Abstract

It has been revealed that spontaneous coherent brain activity during rest, measured by functional magnetic resonance imaging (fMRI), self-organizes a “small-world” network by which the human brain could sustain higher communication efficiency across global brain regions with lower energy consumption. However, the state-dependent dynamics of the network, especially the dependency on the conscious state, remain poorly understood. In this study, we conducted simultaneous electroencephalographic recording with resting-state fMRI to explore whether functional network organization reflects differences in the conscious state between an awake state and stage 1 sleep. We then evaluated whole-brain functional network properties with fine spatial resolution (3781 regions of interest) using graph theoretical analysis. We found that the efficiency of the functional network evaluated by path length decreased not only at the global level, but also in several specific regions depending on the conscious state. Furthermore, almost two-thirds of nodes that showed a significant decrease in nodal efficiency during stage 1 sleep were categorized as the default-mode network. These results suggest that brain functional network organizations are dynamically optimized for a higher level of information integration in the fully conscious awake state, and that the default-mode network plays a pivotal role in information integration for maintaining conscious awareness.

Introduction

Spontaneous coherent activity among brain regions measured by functional magnetic resonance imaging (fMRI) is known as functional connectivity (Fox and Raichle 2007). Recent studies have proposed that the functional connectivity during resting-state fMRI (rs-fMRI) optimizes the brain network to maintain higher cognitive functions (Achard and Bullmore 2007; van den Heuvel, Stam, et al. 2009). Furthermore, graph theoretical analysis of rs-fMRI has revealed that the functional network features “small-world” organization (Bullmore and Sporns 2009; Rubinov and Sporns 2010; Bullmore and Bassett 2011). An essential element of a small world is a short path length (Watts and Strogatz 1998) by which signals can reach other regions in fewer processing steps, and thus the network can underpin higher-level cognitive functions requiring the integration of information from specialized and divergent brain regions (Rubinov and Sporns 2010). In fact, several studies have reported that the functional network organization changes with aging (Achard and Bullmore 2007), neuropsychiatric disorders (Liu et al. 2008; Supekar et al. 2008), and intellectual performance (van den Heuvel, Stam, et al. 2009). However, these functional changes may be caused by alterations in anatomical network organization, but not in functional organization, because functional connectivity is fundamentally founded on anatomical connectivity (Honey et al. 2009; van den Heuvel, Mandl, et al. 2009; Sporns 2011).

A critical approach to settle this issue would be to examine whether changes in functional network organization depend on the transition of brain state over a short period during which the anatomical network organization cannot change. It is suitable for this purpose to measure rs-fMRI with simultaneous electroencephalographic (EEG) recordings and to investigate changes in functional network organization associated with the alteration of sleep stage. EEG is most sensitive to the change from the awake state to stage 1 sleep and conscious awareness. The latter is essential for integrative cognitive processing and considerably deteriorates during sleep (Tononi 2004; Dehaene and Changeux 2011). If functional network organization relates to higher cognitive functions, the efficiency of the functional network evaluated by the average path length would decrease during stage 1 sleep.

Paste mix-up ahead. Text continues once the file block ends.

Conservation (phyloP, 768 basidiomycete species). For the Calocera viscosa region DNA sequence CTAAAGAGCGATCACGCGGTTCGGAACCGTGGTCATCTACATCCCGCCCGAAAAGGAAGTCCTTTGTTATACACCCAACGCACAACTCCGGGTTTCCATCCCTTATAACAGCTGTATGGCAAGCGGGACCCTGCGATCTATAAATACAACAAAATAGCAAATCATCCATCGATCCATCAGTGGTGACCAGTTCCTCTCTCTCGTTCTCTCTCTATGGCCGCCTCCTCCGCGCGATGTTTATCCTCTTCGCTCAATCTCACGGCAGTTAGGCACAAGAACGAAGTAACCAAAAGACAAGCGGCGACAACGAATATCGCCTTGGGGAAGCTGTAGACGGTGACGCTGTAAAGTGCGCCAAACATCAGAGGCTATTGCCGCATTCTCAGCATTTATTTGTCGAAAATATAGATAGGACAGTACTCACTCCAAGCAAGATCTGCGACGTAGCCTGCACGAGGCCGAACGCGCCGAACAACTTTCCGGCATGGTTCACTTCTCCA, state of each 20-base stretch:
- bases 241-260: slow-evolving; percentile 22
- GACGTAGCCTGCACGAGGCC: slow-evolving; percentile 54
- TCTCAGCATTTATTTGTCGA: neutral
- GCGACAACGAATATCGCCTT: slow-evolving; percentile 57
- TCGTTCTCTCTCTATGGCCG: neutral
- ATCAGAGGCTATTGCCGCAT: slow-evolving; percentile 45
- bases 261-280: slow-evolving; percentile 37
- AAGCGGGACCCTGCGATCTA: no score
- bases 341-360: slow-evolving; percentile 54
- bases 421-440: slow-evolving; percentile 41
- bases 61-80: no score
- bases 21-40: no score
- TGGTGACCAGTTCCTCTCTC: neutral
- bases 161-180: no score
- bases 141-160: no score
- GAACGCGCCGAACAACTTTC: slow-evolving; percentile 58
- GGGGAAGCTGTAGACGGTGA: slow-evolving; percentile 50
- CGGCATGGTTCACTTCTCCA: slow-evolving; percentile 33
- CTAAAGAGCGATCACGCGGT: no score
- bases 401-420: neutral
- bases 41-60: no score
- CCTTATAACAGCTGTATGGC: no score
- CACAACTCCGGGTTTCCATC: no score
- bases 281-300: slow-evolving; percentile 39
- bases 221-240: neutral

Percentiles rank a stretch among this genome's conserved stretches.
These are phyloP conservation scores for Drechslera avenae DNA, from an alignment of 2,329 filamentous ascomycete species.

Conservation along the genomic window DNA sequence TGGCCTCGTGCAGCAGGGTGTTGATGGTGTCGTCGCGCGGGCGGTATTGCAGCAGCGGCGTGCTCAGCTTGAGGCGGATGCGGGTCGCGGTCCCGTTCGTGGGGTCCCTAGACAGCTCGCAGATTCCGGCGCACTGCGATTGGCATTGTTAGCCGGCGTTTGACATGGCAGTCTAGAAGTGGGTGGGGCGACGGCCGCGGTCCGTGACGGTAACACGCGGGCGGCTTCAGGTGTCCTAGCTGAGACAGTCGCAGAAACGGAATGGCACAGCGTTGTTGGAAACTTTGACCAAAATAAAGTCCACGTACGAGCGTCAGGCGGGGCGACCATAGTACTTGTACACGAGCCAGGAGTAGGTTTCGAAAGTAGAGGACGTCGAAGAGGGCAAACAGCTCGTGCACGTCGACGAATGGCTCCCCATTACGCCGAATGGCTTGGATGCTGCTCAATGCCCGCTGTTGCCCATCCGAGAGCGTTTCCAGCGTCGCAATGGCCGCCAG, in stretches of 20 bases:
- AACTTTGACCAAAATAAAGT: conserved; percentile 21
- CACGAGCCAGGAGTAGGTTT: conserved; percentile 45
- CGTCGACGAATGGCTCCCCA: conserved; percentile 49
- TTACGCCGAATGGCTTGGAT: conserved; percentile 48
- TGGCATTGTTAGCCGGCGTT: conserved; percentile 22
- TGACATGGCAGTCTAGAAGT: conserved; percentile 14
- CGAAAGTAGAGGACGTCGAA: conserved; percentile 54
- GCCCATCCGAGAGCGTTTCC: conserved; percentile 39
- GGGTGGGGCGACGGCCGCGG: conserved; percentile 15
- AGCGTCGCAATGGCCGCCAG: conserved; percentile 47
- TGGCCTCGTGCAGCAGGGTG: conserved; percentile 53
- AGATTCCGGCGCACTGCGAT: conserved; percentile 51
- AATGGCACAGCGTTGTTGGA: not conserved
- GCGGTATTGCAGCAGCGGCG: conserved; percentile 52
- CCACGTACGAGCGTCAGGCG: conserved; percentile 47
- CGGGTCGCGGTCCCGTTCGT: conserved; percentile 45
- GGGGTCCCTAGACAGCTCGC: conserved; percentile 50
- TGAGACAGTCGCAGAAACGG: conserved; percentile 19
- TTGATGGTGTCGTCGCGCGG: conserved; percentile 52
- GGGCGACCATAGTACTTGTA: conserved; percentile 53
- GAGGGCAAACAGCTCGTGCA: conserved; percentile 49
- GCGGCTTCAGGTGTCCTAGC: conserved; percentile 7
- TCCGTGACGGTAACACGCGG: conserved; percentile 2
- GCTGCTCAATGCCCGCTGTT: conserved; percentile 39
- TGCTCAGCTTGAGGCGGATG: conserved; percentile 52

Another important issue is whether the efficiency decreases not only at the global level, but also in the key brain regions associated with consciousness during stage 1 sleep. So far, increasing evidence has suggested that the default-mode network (DMN) could play a key role in generating consciousness. For example, the DMN contains the most centrally connected regions in the whole-brain network (Buckner et al. 2009; Cole et al. 2010) and thus can be essential for integrating brain activity like consciousness. Recent rs-fMRI studies have shown that the connectivity inside the DMN decreased in altered states of consciousness, such as sleep (Horovitz et al. 2009; Sämann et al. 2011), general anesthesia (Boveroux et al. 2010), and clinical consciousness impairment (Vanhaudenhuyse et al. 2010). However, the interaction between the DMN and the whole-brain network was not taken into consideration in these previous studies. Thus, if the communication efficiency evaluated by path length decreases specifically in the DMN during stage 1 sleep, it would provide evidence that the DMN serves to integrate diverse brain regions for generating consciousness.